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113 Potential role of coronary physiology in treating ‘bystander’ disease in patients with ST-elevation myocardial infarction
  1. Matthew Knight,
  2. Vignesh Rammohan,
  3. Arfah Preston,
  4. Gareth Williams,
  5. Mina Ghobrial,
  6. Abdulaziz Al Baraikan,
  7. Rebecca Gosling,
  8. Paul Morris,
  9. Patricia Lawford,
  10. Rodney Hose,
  11. Robert F Storey,
  12. Julian Gunn
  1. Department of Infection Immunity and Cardiovascular disease, University of Sheffield


Background Many patients with ST-segment elevation myocardial infarction (STEMI) have non-culprit lesions (NCLs) in other coronary arteries, for which optimal management is uncertain. In the COMPLETE trial, percutaneous coronary intervention (PCI) of eligible NCLs (vessel diameter ≥2.5mm) improved hard clinical outcomes, compared with conservative treatment. However, 99.3% of NCLs were assessed by visualisation of the angiogram using a threshold of ≥70% stenosis, which is an inaccurate method for assessing haemodynamic significance. A pressure wire was used to assess physiological significance (FFR ≤0.80) in only 0.7% of NCLs that visually had 50-69% stenosis.

Hypothesis: In the ‘real-world’, the proportion of STEMI patients with NCL stenoses ≥50% that are of physiological significance, based upon fractional flow reserve (FFR) estimation, is low.

Methods The angiograms of consecutive STEMI patients undergoing primary PCI were retrospectively reviewed by an interventional cardiologist to identify cases that either had NCL stenoses of 50-69% that would have been eligible for COMPLETE if FFR was ≤0.80 or fulfilled the COMPLETE eligibility criteria by visual assessment (stenosis ≥70%). The virtual FFRs of NCLs were computed using the VIRTUheart™ tool. The primary outcome was the proportion of all ‘real world’ STEMI patients with NCL stenoses ≥50%. Secondary outcomes were a) the proportion of patients with NCL stenoses of 50-69% who had vFFR ≤0.80 (‘FFR-guided PCI’ group; b) the proportion of NCL stenoses of >70% with a virtual FFR ≤0.80 (‘PCI without FFR’ group).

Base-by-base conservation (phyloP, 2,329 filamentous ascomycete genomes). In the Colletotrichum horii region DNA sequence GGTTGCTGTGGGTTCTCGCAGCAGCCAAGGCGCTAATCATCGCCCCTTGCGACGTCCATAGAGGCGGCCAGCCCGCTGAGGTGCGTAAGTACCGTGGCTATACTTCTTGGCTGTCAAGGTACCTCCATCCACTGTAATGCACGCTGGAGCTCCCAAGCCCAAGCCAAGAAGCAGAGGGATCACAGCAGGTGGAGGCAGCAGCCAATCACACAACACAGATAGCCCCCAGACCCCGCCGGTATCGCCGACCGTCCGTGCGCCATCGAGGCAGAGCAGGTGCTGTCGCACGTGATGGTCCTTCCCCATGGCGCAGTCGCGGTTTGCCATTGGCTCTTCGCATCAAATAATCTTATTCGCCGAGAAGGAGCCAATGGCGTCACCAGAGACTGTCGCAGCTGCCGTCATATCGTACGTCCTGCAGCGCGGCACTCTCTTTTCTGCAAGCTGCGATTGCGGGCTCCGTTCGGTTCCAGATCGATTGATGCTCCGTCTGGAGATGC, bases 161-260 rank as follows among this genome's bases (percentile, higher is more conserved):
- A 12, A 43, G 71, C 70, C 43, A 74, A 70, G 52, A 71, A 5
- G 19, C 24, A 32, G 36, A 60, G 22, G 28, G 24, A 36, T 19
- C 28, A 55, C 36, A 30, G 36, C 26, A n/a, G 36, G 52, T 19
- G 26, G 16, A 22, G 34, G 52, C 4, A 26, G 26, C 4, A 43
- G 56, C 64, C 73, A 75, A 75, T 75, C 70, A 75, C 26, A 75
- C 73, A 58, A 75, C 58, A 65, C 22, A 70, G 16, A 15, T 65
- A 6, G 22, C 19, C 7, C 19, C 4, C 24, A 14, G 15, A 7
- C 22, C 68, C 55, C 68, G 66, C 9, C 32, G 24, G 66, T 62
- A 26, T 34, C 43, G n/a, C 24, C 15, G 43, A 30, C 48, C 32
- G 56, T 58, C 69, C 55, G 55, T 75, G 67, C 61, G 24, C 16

Results Angiograms from 248 patients presenting with STEMI and undergoing primary PCI were reviewed. 70 cases (28%), were found with 86 NCLs that would have been potentially suitable for inclusion in COMPLETE (95% CI: 22.4% to 33.6%). Of these 70 cases, 59% of NCLs fell into the ‘FFR-guidance’ (50-69% stenosis) group and 41% into the ‘PCI without FFR’ (≥70% stenosis) group. Of the

Abstract 113 Figure 1 (Left) Angiogram of right coronary artery in a patient with STEMI affecting the left coronary artery. There is a proximal bystander lesion in the right coronary artery (arrow). (Right) using VIRTUhear/TM the bystander lesion is modelled, and then computational fluid dynamics are used to compute the ‘virtual’ FFR

70, 49 angiograms (70%) were technically suitable for modelling. A positive vFFR was found in 47% of NCLs (95% CI: 33.7% to 60.6%) (see Table 1).

Abstract 113 Table 1 Breakdown of haemodynamic significance (vFFR ≤0.8) for NCLs successfully modelled using VIRTUheart™ in each management group, ‘virtual’ Fractional flow reserve= vFFR,
Abstract 113 Table 2 Number of lesions suitable for pressure wire in COMPLETE and Sheffield populations

Conclusion In a ‘real-world’ STEMI population, 28% of patients could be considered for either FFR assessment (NCL stenosis 50-69%) or PCI without FFR according to the COMPLETE study criteria. However, of those, nearly 60% should undergo physiological assessment, according to COMPLETE eligibility criteria, even though very few were actually enrolled on this basis. Of the 60%, only 32% were physiologically significant; and, of all the NCLs, only 47% were physiologically significant. Further work is required to determine whether virtual FFR might provide a cost-effective means of identifying patients who will benefit from NCL revascularisation.

Conflict of Interest none

  • ST-elevation myocardial infarction
  • Computed fractional flow reserve
  • Percutaneous coronary intervention

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